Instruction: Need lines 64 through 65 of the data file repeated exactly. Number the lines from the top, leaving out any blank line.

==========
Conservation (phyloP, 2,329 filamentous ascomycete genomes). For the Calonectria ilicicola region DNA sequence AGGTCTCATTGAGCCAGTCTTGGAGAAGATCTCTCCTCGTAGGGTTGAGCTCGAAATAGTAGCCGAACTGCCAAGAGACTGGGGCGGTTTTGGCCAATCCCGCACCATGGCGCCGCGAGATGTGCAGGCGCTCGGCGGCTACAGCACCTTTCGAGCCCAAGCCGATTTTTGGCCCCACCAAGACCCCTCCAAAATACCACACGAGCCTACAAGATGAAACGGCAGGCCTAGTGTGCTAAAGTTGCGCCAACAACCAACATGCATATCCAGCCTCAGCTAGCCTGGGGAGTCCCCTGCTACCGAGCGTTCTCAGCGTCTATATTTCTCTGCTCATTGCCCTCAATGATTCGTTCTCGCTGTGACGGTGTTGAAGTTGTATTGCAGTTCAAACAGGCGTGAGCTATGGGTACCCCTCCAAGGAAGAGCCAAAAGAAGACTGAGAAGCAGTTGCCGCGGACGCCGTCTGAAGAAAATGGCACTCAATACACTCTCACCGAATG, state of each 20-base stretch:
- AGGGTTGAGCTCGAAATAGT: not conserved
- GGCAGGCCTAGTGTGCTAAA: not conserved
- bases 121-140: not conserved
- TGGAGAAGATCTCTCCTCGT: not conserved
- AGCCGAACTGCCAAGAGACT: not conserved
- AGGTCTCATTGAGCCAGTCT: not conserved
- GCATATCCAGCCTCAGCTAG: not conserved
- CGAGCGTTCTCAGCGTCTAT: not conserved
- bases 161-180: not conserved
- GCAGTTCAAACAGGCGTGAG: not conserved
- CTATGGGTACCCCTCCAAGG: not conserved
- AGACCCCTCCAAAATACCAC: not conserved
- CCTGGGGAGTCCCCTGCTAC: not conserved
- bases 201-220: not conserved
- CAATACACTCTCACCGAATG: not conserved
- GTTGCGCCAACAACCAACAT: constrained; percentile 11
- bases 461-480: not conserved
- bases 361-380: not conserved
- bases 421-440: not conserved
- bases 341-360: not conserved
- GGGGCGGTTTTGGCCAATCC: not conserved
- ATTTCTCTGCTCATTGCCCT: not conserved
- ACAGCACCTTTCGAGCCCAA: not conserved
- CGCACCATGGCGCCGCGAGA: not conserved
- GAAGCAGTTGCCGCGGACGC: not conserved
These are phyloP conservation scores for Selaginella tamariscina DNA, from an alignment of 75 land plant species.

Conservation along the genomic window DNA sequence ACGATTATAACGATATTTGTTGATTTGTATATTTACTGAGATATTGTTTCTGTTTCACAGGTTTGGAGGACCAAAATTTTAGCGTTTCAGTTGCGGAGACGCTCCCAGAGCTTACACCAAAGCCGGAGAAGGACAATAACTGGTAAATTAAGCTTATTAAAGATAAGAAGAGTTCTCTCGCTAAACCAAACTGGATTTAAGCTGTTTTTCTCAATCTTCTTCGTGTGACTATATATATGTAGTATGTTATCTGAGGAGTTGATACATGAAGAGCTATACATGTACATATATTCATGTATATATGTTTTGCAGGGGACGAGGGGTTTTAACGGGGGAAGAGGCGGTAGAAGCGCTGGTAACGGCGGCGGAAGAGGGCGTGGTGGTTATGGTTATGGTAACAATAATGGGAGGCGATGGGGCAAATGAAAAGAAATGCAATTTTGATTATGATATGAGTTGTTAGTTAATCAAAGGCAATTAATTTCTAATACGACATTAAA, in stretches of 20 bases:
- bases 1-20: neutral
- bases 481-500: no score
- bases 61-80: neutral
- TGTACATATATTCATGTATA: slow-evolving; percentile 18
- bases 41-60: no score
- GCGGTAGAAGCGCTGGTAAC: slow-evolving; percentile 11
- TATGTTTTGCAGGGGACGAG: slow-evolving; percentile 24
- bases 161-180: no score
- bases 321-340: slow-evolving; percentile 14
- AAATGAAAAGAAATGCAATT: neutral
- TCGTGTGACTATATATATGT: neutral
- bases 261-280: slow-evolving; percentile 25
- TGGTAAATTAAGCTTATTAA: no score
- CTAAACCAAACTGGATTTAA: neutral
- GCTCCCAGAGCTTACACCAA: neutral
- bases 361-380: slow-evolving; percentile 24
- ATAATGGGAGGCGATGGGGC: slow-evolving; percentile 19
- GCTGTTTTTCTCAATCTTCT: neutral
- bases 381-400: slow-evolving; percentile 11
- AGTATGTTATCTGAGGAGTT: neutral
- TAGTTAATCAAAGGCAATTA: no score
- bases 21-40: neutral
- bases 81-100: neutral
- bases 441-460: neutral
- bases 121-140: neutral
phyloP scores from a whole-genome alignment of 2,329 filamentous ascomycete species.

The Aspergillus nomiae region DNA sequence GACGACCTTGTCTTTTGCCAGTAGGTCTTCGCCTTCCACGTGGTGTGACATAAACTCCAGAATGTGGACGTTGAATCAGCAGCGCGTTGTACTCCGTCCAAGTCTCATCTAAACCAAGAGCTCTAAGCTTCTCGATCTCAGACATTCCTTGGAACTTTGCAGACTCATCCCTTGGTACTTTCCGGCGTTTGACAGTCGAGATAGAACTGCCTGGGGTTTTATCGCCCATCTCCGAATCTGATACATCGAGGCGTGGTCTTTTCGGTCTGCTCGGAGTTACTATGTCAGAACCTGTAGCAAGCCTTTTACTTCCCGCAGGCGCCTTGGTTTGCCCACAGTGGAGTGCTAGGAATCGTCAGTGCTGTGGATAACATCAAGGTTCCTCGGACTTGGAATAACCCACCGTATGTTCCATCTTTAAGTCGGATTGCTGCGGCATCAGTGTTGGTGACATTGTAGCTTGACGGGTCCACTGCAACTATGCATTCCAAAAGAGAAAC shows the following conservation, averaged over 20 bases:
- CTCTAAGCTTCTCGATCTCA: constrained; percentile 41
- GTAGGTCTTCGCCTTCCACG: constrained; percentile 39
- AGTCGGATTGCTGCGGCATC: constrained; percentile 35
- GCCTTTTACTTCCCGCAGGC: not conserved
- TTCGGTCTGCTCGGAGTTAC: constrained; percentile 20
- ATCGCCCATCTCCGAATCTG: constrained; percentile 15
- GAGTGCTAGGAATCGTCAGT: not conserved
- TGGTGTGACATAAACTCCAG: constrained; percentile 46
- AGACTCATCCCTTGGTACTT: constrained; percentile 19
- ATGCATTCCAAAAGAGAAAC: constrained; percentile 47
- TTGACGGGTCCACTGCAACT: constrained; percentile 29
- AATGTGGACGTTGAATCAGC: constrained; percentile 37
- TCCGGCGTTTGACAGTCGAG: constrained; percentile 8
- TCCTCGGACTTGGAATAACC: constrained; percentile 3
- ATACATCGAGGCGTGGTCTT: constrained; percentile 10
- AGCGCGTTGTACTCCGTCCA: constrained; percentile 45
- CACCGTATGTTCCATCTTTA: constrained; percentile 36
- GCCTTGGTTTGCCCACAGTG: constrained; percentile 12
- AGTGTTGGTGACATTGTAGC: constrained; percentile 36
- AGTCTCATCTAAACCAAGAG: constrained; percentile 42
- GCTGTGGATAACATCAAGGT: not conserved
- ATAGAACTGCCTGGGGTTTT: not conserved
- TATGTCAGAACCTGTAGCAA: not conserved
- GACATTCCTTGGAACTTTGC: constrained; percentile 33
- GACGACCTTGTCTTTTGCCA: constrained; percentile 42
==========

- AGACTCATCCCTTGGTACTT: constrained; percentile 19
- ATGCATTCCAAAAGAGAAAC: constrained; percentile 47